Example Problem with Complete Solution

6E-1 : Performance of Reversible and Irreversible Power Cycles 4 pts
Two power cycles are available for your use and analysis. One is reversible (R) and one is irreversible (I). You also have two thermal reservoirs at your disposal. You connect both cycles to both reservoirs, as shown below.
a.)  If each cycle receives the same amount of heat from the hot reservoir, show that the irreversible cycle rejects more heat to the cold reservoir than the reversible cycle does. 
b.) If each cycle produces the same net amount of work, show that the irreversible cycle must absorb more heat from the hot reservoir than the reversible cycle does.
Read : Between reversible and irreversible cycles, the Carnot Corollaries indicate that hRev > hIRR.
Use the 1st Law and the Carnot Corollaries to demonstrate these two points.
Given: A reversible power cycle R and an irreversible power cycle I operate between the same two thermal reservoirs.
Find: Show that:
Part (a) for QH = Q'H Q'C > QC
Part (b) for QR = WI Q'H > QH
Assumptions: 1 - The system R undergoes a reversible power cycle while system I undergoes an irreversible power cycle.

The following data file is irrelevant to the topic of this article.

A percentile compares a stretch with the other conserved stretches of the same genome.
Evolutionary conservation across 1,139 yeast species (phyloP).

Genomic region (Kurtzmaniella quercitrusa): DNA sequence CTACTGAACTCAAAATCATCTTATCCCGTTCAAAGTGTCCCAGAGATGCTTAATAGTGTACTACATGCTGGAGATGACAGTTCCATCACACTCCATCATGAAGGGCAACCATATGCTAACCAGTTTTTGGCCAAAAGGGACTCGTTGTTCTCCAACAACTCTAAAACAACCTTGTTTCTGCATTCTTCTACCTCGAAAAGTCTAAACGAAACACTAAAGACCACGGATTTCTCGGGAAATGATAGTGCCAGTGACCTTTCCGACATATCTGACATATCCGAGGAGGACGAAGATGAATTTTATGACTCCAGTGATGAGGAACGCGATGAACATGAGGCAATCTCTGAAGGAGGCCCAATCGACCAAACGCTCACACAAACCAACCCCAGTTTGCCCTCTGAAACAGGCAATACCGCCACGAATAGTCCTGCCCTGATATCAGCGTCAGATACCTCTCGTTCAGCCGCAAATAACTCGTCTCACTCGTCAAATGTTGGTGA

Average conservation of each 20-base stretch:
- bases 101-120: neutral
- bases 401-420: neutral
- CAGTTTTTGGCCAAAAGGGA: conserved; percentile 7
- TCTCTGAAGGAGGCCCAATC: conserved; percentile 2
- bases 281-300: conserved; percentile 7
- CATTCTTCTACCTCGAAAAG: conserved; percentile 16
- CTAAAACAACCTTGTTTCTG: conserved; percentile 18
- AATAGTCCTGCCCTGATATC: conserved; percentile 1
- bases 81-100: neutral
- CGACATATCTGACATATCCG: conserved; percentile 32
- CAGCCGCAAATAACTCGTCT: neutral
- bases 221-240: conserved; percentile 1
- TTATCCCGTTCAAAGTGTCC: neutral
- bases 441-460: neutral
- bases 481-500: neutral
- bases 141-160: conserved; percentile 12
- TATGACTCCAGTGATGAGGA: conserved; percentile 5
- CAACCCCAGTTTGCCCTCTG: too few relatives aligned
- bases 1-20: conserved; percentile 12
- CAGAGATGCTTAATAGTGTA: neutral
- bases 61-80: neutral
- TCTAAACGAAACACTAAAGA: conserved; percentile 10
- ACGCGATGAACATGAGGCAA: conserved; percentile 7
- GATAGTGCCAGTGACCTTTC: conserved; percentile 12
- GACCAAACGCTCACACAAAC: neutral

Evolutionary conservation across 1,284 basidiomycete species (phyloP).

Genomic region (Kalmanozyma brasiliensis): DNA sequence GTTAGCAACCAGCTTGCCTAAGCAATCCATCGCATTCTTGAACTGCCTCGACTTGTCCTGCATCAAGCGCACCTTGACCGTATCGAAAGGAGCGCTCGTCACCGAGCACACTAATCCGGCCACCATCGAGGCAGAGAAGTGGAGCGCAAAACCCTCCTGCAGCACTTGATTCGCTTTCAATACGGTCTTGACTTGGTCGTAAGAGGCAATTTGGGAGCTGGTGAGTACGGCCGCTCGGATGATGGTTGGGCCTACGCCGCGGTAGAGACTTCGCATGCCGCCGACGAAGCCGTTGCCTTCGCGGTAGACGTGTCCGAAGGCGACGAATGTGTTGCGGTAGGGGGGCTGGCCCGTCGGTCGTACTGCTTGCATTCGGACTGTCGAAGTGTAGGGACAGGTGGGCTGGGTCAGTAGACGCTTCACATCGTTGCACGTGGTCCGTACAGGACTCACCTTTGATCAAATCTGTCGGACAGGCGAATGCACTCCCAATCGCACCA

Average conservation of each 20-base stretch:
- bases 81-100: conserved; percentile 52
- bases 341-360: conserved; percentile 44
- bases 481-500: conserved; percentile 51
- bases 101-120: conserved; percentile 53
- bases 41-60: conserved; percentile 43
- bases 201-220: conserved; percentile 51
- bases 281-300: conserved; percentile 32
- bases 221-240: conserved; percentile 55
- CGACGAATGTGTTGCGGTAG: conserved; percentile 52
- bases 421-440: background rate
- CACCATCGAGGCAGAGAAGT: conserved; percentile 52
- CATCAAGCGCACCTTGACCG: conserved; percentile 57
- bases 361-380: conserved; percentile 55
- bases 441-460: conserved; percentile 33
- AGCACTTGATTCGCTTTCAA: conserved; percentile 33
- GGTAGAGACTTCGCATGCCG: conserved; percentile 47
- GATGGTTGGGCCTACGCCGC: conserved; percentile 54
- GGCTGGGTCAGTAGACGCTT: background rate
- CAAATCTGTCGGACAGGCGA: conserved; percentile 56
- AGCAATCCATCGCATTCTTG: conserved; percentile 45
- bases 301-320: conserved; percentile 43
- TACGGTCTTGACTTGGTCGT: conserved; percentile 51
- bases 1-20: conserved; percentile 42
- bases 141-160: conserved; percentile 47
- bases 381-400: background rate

Equations / Data / Solve:
No equations are needed to answer this problem.
This problem is a proof. Therefore, the equations needed will be determined in the answer questions section.
Verify: The assumptions in this problem cannot be verified with the given information.
Answers :
Part (a) By the first Carnot Corollary, hRev > hIRR. 
Since both cycles receive the same amount of energy, QH, it follows that:
Eqn 1
An energy balance on cycle R is:
Eqn 2
An energy balance on cycle I is:
Eqn 3
Combining Eqns 1, 2 and 3 yields :
Eqn 4
The QH terms in Eqn 4 cancel out and we obtain:
Eqn 5
Thus, not only do actual cycles develop less work they also discharge more energy by heat transfer to their surroundings, thereby increasing the effect of thermal polution.
Part (b) By the first Carnot Corollary, hRev > hIRR and from the problem statement we know:
Eqn 6
Efficiency is defined by:
Eqn 7
Therefore, because hRev > hIRR :
Eqn 8
The work terms cancel because both cycles produce the same amount of work.  Therefore, Eqn 8 becomes :
Eqn 9
Notice that:
Eqn 10
If the hot reservoir were maintained by, say, energy from the combustion of a fossil fuel, the irreversible cycle would have the greater fuel requirement. Also, note the irreversible cycle would also have the greater energy discharge to the cold reservoir, increasing the magnitude of thermal polution.